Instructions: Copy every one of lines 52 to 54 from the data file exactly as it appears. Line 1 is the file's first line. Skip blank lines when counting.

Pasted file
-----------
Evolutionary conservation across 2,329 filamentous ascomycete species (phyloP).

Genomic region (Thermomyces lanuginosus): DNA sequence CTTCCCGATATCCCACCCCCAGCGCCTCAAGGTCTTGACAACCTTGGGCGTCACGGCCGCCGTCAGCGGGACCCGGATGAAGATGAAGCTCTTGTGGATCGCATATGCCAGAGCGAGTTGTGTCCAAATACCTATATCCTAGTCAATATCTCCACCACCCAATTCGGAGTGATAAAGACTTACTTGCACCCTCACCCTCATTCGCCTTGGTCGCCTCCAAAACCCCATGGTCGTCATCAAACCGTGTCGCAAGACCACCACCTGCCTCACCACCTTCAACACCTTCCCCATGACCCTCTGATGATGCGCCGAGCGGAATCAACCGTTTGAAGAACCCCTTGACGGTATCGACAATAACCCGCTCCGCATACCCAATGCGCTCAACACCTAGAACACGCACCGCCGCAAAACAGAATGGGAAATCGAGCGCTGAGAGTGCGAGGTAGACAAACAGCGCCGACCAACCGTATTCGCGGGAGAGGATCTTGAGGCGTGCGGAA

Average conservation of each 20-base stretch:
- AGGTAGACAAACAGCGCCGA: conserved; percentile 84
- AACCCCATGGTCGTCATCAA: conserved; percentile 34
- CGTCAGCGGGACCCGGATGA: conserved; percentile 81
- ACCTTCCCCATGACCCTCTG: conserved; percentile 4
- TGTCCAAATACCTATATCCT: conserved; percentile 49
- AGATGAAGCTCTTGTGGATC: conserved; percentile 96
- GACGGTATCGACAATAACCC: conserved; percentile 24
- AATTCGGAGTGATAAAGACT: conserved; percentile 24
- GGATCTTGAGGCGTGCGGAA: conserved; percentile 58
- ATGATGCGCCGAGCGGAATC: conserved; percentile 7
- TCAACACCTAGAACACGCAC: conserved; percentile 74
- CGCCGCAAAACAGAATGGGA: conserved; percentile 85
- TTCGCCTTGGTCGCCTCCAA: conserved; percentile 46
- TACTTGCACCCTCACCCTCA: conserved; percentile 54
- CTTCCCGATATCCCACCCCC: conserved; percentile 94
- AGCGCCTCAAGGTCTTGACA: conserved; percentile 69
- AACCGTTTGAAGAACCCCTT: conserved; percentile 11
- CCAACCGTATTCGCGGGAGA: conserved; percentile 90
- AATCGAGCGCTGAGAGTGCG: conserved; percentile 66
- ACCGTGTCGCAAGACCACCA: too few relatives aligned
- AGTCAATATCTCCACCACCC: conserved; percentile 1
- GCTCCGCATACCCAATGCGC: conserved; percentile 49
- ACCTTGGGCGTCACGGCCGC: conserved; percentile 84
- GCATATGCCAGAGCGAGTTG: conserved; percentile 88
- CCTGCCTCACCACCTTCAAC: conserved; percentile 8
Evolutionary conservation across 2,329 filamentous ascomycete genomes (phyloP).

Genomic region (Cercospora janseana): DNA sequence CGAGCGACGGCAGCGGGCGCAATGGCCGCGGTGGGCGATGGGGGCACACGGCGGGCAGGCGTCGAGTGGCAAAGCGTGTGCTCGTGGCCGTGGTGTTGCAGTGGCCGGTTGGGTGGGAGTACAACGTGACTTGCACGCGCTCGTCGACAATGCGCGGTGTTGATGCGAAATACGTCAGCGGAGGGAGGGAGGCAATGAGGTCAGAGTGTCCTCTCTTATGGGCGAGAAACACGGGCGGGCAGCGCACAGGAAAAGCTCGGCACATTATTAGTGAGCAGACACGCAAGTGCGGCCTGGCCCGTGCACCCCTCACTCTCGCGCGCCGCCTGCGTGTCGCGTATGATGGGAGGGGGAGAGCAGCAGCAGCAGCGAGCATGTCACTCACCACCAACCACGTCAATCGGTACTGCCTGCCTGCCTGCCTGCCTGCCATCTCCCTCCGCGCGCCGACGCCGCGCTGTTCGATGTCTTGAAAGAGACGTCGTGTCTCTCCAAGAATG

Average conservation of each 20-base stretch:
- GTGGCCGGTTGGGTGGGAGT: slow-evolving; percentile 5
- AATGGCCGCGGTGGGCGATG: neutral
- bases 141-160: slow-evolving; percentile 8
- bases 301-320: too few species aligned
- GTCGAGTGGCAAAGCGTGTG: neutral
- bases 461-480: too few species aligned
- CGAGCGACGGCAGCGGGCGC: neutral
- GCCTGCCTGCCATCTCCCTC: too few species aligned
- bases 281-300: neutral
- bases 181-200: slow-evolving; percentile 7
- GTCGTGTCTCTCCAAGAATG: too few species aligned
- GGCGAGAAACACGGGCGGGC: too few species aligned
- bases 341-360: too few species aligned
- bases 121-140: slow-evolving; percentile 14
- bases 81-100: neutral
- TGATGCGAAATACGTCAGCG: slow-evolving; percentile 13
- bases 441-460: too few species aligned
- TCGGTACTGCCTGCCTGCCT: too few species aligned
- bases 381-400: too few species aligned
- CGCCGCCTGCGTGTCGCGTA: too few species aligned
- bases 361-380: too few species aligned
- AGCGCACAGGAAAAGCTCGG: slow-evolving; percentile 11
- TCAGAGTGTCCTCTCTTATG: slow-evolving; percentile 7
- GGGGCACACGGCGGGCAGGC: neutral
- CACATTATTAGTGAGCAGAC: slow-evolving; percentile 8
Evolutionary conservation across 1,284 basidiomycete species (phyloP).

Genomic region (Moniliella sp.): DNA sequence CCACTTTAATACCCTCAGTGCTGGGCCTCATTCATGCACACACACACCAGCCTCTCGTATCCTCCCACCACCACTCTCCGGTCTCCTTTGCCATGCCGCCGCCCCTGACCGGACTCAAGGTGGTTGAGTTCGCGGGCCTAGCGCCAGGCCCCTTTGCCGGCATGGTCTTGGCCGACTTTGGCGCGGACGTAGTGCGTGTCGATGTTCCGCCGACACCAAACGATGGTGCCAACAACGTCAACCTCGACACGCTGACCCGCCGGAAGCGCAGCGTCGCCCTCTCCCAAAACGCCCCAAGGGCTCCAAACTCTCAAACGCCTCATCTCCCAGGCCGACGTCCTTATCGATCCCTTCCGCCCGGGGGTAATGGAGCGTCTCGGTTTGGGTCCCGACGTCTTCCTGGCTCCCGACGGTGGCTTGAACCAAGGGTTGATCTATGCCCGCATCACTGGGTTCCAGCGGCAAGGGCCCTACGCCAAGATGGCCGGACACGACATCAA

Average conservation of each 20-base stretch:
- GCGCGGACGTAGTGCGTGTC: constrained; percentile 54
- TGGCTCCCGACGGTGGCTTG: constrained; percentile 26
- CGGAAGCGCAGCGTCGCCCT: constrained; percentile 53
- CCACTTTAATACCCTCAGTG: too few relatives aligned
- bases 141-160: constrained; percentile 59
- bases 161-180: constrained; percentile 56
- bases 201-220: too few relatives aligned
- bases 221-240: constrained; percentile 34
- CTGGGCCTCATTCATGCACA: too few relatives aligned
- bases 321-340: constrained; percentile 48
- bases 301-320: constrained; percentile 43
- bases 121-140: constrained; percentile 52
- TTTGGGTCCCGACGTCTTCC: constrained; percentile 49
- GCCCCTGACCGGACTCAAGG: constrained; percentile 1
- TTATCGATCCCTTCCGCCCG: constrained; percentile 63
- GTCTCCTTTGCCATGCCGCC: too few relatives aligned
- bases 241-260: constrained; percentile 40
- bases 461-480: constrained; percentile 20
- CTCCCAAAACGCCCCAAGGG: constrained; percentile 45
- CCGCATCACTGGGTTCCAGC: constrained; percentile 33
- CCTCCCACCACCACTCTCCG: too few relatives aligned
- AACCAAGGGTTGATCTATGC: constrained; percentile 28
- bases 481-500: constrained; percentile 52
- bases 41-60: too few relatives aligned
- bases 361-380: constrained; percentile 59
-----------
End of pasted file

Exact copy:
- bases 361-380: too few species aligned
- AGCGCACAGGAAAAGCTCGG: slow-evolving; percentile 11
- TCAGAGTGTCCTCTCTTATG: slow-evolving; percentile 7